Research has dated it palaeographically to the 1st or 2nd century CE, and using the C14 method to sometime between the 2nd and 4th centuries CE.
Archaeologists have long associated the scrolls with the ancient Jewish sect called the Essenes, although some recent interpretations have challenged this connection and argue that priests in Jerusalem, or Zadokites, or other unknown Jewish groups wrote the scrolls.
The texts have great historical, religious, and linguistic significance because they include the second-oldest known surviving manuscripts of works later included in the Hebrew Bible canon, along with deuterocanonical and extra-biblical manuscripts which preserve evidence of the diversity of religious thought in late Second Temple Judaism.
(See Ownership.) In 1947 the original seven scrolls caught the attention of Dr. Trever, of the American Schools of Oriental Research (ASOR), who compared the script in the scrolls to that of The Nash Papyrus, the oldest biblical manuscript then known, and found similarities between them.In March the 1948 Arab–Israeli War prompted the move of some of the scrolls to Beirut, Lebanon, for safekeeping.However, a small number of well-preserved, almost intact manuscripts have survived – fewer than a dozen among those from the Qumran Caves.Bronze coins found at the same sites form a series beginning with John Hyrcanus (in office 135–104 BCE) and continuing until the period of the First Jewish–Roman War (66–73 CE), supporting the radiocarbon and paleographic dating of the scrolls.In early 1948, the government of Jordan gave permission to the Arab Legion to search the area where the original Qumran cave was thought to be.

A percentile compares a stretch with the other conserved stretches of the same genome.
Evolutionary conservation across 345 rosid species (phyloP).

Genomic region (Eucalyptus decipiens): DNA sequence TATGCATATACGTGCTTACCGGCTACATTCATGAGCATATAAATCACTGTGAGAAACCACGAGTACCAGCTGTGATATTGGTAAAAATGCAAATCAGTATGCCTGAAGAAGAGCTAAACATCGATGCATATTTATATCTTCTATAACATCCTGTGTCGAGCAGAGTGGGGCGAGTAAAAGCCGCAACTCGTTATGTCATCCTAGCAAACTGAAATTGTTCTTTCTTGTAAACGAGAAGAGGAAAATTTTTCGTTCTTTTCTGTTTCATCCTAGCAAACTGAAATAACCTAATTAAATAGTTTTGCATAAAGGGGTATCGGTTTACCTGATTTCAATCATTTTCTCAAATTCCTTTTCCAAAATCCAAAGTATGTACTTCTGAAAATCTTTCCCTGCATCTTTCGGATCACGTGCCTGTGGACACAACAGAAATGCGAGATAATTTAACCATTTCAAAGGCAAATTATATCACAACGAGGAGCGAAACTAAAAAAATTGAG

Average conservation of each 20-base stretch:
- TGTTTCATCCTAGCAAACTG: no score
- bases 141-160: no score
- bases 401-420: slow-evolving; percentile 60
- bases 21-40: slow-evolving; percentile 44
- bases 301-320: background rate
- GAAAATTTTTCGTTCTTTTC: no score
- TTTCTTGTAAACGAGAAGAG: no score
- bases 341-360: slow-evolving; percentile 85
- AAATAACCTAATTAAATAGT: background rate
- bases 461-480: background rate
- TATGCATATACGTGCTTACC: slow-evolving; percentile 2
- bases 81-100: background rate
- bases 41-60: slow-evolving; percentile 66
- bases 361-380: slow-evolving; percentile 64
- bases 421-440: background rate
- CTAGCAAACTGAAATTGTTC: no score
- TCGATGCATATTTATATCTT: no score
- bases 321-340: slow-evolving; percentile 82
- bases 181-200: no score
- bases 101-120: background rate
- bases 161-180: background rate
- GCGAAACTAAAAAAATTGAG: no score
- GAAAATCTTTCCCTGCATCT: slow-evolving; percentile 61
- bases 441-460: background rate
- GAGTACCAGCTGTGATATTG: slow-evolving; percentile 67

Consequently, Cave 1 was rediscovered on 28 January 1949, by Belgian United Nations observer Captain Phillipe Lippens and Arab Legion Captain Akkash el-Zebn.
Undaunted, the Bedouin went to a nearby market, where a Syrian Christian offered to buy them.
A sheikh joined their conversation and suggested they take the scrolls to Khalil Eskander Shahin, "Kando", a cobbler and part-time antiques dealer.
Many thousands of written fragments have been discovered in the Dead Sea area.
They represent the remnants of larger manuscripts damaged by natural causes or through human interference, with the vast majority only holding small scraps of text.
The shepherds discovered seven scrolls (See Scrolls and fragments) housed in jars in a cave near what is now known as the Qumran site. Trever reconstructed the story of the scrolls from several interviews with the Bedouin.